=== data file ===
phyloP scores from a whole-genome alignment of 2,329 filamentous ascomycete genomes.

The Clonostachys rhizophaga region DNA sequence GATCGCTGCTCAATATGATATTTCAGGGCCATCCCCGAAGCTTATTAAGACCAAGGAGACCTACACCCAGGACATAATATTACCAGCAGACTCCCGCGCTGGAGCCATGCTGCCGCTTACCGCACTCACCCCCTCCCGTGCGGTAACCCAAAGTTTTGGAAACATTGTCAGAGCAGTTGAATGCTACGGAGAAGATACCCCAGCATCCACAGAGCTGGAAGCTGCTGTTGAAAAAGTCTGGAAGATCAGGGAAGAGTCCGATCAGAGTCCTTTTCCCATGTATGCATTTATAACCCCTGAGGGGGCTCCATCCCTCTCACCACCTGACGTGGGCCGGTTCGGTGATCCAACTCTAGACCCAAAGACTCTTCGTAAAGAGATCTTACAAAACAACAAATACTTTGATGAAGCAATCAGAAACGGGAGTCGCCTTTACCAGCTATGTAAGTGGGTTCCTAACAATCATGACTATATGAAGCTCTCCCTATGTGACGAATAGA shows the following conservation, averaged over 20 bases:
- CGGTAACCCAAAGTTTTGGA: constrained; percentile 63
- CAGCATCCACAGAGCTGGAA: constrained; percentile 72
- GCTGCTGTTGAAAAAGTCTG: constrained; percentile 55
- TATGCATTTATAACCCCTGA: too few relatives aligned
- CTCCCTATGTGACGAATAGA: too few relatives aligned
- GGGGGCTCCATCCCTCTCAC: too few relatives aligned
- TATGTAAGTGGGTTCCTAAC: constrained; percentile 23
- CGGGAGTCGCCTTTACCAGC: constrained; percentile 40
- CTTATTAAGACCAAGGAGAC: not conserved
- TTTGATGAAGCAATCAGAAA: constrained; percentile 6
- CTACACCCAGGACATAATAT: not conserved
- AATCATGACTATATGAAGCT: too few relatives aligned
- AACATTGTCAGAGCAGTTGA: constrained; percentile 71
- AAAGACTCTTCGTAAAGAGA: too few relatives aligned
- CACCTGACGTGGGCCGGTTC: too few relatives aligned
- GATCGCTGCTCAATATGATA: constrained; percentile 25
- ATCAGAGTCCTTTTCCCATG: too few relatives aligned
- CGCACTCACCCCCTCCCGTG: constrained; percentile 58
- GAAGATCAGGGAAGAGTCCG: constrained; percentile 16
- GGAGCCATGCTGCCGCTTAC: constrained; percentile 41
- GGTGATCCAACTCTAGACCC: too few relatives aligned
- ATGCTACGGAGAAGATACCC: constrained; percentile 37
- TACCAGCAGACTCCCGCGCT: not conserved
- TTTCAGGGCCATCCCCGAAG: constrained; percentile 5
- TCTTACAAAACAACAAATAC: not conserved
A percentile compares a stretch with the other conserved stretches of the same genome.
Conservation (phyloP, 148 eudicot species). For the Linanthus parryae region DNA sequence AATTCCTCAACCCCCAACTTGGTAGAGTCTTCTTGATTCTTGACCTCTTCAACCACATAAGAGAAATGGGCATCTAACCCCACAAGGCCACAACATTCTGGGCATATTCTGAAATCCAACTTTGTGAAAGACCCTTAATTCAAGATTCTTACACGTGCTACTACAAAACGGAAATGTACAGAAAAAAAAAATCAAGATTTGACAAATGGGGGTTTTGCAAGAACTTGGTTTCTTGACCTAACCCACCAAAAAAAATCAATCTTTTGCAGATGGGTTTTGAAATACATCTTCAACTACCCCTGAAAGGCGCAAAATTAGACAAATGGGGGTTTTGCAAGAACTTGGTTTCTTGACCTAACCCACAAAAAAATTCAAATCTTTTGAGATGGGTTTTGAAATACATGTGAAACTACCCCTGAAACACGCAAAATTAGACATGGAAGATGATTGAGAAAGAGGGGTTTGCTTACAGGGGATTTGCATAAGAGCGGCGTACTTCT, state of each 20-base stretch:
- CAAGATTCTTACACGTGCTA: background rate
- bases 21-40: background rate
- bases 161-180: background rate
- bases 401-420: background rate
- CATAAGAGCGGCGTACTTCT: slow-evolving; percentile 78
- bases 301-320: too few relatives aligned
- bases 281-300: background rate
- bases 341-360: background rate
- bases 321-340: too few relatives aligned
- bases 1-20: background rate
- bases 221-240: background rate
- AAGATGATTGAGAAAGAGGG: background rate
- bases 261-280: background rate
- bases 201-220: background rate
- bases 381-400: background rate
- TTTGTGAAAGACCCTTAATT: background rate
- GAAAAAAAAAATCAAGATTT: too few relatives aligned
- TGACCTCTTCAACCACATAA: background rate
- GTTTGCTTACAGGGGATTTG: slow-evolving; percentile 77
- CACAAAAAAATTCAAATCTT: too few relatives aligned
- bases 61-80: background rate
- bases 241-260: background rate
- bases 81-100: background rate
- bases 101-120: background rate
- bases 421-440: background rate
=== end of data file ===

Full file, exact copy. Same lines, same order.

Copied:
phyloP scores from a whole-genome alignment of 2,329 filamentous ascomycete genomes.

The Clonostachys rhizophaga region DNA sequence GATCGCTGCTCAATATGATATTTCAGGGCCATCCCCGAAGCTTATTAAGACCAAGGAGACCTACACCCAGGACATAATATTACCAGCAGACTCCCGCGCTGGAGCCATGCTGCCGCTTACCGCACTCACCCCCTCCCGTGCGGTAACCCAAAGTTTTGGAAACATTGTCAGAGCAGTTGAATGCTACGGAGAAGATACCCCAGCATCCACAGAGCTGGAAGCTGCTGTTGAAAAAGTCTGGAAGATCAGGGAAGAGTCCGATCAGAGTCCTTTTCCCATGTATGCATTTATAACCCCTGAGGGGGCTCCATCCCTCTCACCACCTGACGTGGGCCGGTTCGGTGATCCAACTCTAGACCCAAAGACTCTTCGTAAAGAGATCTTACAAAACAACAAATACTTTGATGAAGCAATCAGAAACGGGAGTCGCCTTTACCAGCTATGTAAGTGGGTTCCTAACAATCATGACTATATGAAGCTCTCCCTATGTGACGAATAGA shows the following conservation, averaged over 20 bases:
- CGGTAACCCAAAGTTTTGGA: constrained; percentile 63
- CAGCATCCACAGAGCTGGAA: constrained; percentile 72
- GCTGCTGTTGAAAAAGTCTG: constrained; percentile 55
- TATGCATTTATAACCCCTGA: too few relatives aligned
- CTCCCTATGTGACGAATAGA: too few relatives aligned
- GGGGGCTCCATCCCTCTCAC: too few relatives aligned
- TATGTAAGTGGGTTCCTAAC: constrained; percentile 23
- CGGGAGTCGCCTTTACCAGC: constrained; percentile 40
- CTTATTAAGACCAAGGAGAC: not conserved
- TTTGATGAAGCAATCAGAAA: constrained; percentile 6
- CTACACCCAGGACATAATAT: not conserved
- AATCATGACTATATGAAGCT: too few relatives aligned
- AACATTGTCAGAGCAGTTGA: constrained; percentile 71
- AAAGACTCTTCGTAAAGAGA: too few relatives aligned
- CACCTGACGTGGGCCGGTTC: too few relatives aligned
- GATCGCTGCTCAATATGATA: constrained; percentile 25
- ATCAGAGTCCTTTTCCCATG: too few relatives aligned
- CGCACTCACCCCCTCCCGTG: constrained; percentile 58
- GAAGATCAGGGAAGAGTCCG: constrained; percentile 16
- GGAGCCATGCTGCCGCTTAC: constrained; percentile 41
- GGTGATCCAACTCTAGACCC: too few relatives aligned
- ATGCTACGGAGAAGATACCC: constrained; percentile 37
- TACCAGCAGACTCCCGCGCT: not conserved
- TTTCAGGGCCATCCCCGAAG: constrained; percentile 5
- TCTTACAAAACAACAAATAC: not conserved
A percentile compares a stretch with the other conserved stretches of the same genome.
Conservation (phyloP, 148 eudicot species). For the Linanthus parryae region DNA sequence AATTCCTCAACCCCCAACTTGGTAGAGTCTTCTTGATTCTTGACCTCTTCAACCACATAAGAGAAATGGGCATCTAACCCCACAAGGCCACAACATTCTGGGCATATTCTGAAATCCAACTTTGTGAAAGACCCTTAATTCAAGATTCTTACACGTGCTACTACAAAACGGAAATGTACAGAAAAAAAAAATCAAGATTTGACAAATGGGGGTTTTGCAAGAACTTGGTTTCTTGACCTAACCCACCAAAAAAAATCAATCTTTTGCAGATGGGTTTTGAAATACATCTTCAACTACCCCTGAAAGGCGCAAAATTAGACAAATGGGGGTTTTGCAAGAACTTGGTTTCTTGACCTAACCCACAAAAAAATTCAAATCTTTTGAGATGGGTTTTGAAATACATGTGAAACTACCCCTGAAACACGCAAAATTAGACATGGAAGATGATTGAGAAAGAGGGGTTTGCTTACAGGGGATTTGCATAAGAGCGGCGTACTTCT, state of each 20-base stretch:
- CAAGATTCTTACACGTGCTA: background rate
- bases 21-40: background rate
- bases 161-180: background rate
- bases 401-420: background rate
- CATAAGAGCGGCGTACTTCT: slow-evolving; percentile 78
- bases 301-320: too few relatives aligned
- bases 281-300: background rate
- bases 341-360: background rate
- bases 321-340: too few relatives aligned
- bases 1-20: background rate
- bases 221-240: background rate
- AAGATGATTGAGAAAGAGGG: background rate
- bases 261-280: background rate
- bases 201-220: background rate
- bases 381-400: background rate
- TTTGTGAAAGACCCTTAATT: background rate
- GAAAAAAAAAATCAAGATTT: too few relatives aligned
- TGACCTCTTCAACCACATAA: background rate
- GTTTGCTTACAGGGGATTTG: slow-evolving; percentile 77
- CACAAAAAAATTCAAATCTT: too few relatives aligned
- bases 61-80: background rate
- bases 241-260: background rate
- bases 81-100: background rate
- bases 101-120: background rate
- bases 421-440: background rate